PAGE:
As anyone who has taken any time to study the human body and nutrition knows, or, let’s be honest, as we all know – when there’s garbage in our bodies, it affects us. If I eat Doritos, Honey Buns, and pizza and then wash it down with a delicious cold beer, it’s gonna be nice for a hot second. Then it’s gonna get ugly. My body will be sluggish. My stomach will probably hurt. My mental function will be affected, less sharp. And I might feel a little depressed – sugar and alcohol will do that. Can I get an amen?
Let’s be real: we’ve all done it. We’ve put things into our bodies, our minds and our souls that just don’t bring us life. They make us sluggish, unhealthy and even depressed. They can, if left unchecked, kill us.
This week we’re focusing on Spiritual Disciplines and letting the classic Richard Foster book Celebration of Discipline be our guide. Today let’s take a minute to think about the inward disciplines. Foster sorts them as the following four:
We encourage you to go deeper with all four. These inward disciplines help shape our souls each day and week in ways that open us up to God. As we pointed out from Foster yesterday, “by themselves the Spiritual Disciplines can do nothing; they can only get us to the place where something can be done. They are God’s means of grace.” Today, let’s go just a bit deeper on one that may be less familiar to many: fasting.
Fasting is an ancient practice – both religious and not – that is so simple and beautiful. My friend and pastor Mike Patz has a quote about fasting that I absolutely love. He says, “fasting is not about twisting God’s arm to get what we want but about untwisting our souls so we can hear what God wants for us.” And that is always good. He desires our peace, joy and flourishing. It’s his way.
And so, as we wrestle with new routines and rhythms in this season of Coronavirus – and in this Holy Week as we meditate on all that Jesus gave up so that we could have life – perhaps we should consider a fast. Maybe a day, maybe even a whole week. Maybe one meal a day, or maybe a fast from things we know aren’t healthy. We do it not only for simple health benefits or outward reasons. We do it to seek new freedom, joy and wholeness – from the one and only Source. To fill up on good things as we untwist our souls.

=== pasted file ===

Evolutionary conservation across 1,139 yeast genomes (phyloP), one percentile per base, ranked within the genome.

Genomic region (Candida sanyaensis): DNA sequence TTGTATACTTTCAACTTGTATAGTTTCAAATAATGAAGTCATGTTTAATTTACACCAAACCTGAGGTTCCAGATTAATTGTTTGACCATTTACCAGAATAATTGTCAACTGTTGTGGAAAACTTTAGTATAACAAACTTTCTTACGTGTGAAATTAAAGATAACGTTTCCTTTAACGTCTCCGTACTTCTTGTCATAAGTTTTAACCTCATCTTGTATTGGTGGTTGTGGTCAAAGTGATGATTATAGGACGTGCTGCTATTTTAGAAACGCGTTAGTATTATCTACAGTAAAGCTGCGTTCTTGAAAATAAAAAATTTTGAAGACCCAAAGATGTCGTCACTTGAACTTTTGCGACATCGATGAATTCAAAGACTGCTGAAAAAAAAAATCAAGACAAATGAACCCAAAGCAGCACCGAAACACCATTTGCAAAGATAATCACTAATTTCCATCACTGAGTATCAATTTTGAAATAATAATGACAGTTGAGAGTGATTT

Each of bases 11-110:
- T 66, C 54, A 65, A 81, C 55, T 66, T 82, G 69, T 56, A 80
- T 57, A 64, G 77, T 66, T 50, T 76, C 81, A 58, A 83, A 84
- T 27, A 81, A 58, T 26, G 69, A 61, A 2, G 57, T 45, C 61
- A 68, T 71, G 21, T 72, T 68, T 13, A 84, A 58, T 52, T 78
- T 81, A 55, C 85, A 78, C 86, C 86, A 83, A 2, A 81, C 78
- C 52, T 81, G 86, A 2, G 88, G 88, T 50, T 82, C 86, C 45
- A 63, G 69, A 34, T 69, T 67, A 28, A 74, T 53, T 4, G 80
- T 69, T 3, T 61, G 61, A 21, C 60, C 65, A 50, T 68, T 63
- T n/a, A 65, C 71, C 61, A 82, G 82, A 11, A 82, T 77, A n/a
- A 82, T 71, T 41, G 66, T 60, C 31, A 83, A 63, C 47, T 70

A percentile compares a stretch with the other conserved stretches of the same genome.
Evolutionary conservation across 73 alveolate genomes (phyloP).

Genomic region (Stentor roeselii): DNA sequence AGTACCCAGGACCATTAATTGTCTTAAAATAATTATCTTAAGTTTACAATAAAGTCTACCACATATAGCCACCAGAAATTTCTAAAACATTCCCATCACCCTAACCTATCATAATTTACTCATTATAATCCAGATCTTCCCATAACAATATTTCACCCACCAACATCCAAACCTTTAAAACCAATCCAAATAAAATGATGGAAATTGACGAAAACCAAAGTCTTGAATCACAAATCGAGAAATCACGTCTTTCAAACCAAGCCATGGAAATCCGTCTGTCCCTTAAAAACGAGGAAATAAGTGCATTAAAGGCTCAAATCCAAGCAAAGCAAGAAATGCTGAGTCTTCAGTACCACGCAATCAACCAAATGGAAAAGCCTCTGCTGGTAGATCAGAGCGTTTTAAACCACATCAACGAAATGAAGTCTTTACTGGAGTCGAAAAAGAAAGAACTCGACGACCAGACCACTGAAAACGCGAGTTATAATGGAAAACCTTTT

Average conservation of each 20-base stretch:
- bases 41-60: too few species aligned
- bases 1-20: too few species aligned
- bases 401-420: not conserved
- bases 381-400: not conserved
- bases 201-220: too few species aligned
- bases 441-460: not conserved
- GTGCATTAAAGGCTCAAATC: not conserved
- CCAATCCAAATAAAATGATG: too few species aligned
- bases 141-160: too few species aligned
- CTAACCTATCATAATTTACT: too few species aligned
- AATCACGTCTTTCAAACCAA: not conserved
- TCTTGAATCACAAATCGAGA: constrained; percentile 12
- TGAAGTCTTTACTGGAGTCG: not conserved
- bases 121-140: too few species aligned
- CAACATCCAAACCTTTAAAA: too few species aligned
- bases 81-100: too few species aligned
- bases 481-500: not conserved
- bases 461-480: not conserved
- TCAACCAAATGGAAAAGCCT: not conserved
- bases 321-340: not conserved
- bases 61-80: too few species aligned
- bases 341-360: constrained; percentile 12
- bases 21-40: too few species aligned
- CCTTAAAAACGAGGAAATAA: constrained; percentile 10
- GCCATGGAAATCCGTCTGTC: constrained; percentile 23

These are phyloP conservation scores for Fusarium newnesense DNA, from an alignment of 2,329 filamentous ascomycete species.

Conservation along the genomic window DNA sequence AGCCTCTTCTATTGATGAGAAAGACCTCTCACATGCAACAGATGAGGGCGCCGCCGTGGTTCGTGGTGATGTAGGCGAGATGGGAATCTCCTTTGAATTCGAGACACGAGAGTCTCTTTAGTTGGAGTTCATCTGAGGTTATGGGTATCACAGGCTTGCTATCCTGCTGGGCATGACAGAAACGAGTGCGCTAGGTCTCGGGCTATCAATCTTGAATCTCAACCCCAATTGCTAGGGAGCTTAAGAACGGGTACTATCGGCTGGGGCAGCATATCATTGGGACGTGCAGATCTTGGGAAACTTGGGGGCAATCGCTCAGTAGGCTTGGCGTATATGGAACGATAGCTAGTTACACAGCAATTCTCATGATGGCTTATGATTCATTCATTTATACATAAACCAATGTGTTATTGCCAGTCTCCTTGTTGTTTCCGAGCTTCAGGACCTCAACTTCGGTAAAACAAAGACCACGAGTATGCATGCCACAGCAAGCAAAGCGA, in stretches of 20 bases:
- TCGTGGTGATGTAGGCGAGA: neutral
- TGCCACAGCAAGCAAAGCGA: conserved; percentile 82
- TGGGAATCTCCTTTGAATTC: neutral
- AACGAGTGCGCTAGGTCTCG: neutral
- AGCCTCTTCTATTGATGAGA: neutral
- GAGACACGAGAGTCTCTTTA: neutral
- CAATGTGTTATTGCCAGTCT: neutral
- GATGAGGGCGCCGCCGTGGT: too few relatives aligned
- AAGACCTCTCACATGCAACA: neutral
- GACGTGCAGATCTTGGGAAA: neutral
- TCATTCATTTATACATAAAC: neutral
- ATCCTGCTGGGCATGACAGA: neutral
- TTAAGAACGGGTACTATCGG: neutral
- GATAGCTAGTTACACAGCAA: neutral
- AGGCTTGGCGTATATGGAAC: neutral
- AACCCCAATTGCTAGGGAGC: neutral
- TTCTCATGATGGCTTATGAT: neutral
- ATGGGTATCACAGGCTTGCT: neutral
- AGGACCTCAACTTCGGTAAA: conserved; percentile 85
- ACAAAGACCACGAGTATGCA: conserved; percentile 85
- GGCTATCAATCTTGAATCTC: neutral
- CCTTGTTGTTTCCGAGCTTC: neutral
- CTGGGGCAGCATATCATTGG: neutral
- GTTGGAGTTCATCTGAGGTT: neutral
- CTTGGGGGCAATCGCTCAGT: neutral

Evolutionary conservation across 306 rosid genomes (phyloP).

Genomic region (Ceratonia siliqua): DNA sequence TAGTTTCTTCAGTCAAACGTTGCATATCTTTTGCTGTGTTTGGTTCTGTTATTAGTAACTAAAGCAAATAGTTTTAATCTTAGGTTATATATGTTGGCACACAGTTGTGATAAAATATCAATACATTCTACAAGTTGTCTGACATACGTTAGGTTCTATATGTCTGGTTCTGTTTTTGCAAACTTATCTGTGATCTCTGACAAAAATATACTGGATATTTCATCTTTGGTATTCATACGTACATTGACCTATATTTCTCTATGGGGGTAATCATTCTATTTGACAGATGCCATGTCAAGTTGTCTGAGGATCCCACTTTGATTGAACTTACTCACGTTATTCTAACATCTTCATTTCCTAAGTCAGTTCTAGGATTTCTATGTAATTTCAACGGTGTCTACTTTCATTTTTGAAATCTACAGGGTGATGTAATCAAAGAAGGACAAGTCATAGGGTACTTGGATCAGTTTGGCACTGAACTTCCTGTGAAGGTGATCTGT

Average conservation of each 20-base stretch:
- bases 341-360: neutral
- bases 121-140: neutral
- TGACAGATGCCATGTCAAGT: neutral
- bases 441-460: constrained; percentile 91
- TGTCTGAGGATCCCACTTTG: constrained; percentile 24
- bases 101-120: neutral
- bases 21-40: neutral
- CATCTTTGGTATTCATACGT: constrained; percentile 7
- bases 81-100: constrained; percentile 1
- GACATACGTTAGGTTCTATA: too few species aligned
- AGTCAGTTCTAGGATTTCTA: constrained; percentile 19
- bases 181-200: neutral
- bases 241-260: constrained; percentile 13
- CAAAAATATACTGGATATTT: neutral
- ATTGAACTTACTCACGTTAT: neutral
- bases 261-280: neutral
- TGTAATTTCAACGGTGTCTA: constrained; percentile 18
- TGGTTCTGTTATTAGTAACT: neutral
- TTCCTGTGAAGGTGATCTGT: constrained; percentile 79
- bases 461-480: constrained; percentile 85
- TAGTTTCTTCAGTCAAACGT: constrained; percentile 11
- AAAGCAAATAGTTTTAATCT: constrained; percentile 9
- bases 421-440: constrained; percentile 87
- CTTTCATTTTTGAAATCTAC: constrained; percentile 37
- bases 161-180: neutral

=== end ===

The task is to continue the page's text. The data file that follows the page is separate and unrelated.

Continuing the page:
Take a moment right now to think and pray. Then jot down something that comes to mind – that might just be the Holy Spirit prompting you. And where the Spirit of the Lord is, there is freedom.
And as we do, we pray…
Lord, use this fast to purify us. Cleanse our bodies and our souls of everything that is not of you, that we may be fully devoted to your purposes for our lives. Purge every unclean thing from our bodies, minds and spirits. Renew our connection with you. Remind us that we do not live on bread alone, but on your very words. Let us feast on your words and your promises, even as we fast from physical food. Fill us afresh, Holy Spirit of God, that the fruits of our lives may be your fruits – love, joy, peace, patience, kindness, goodness, gentleness, faithfulness and self-control. And these not only for our good, but for the good of those around us. We are desperate for you, O God. Restore to us the joy of your salvation. Amen.
Grace and Peace,
Pastor Joel & Jeff
- Joel Searby
- Jeff Bethke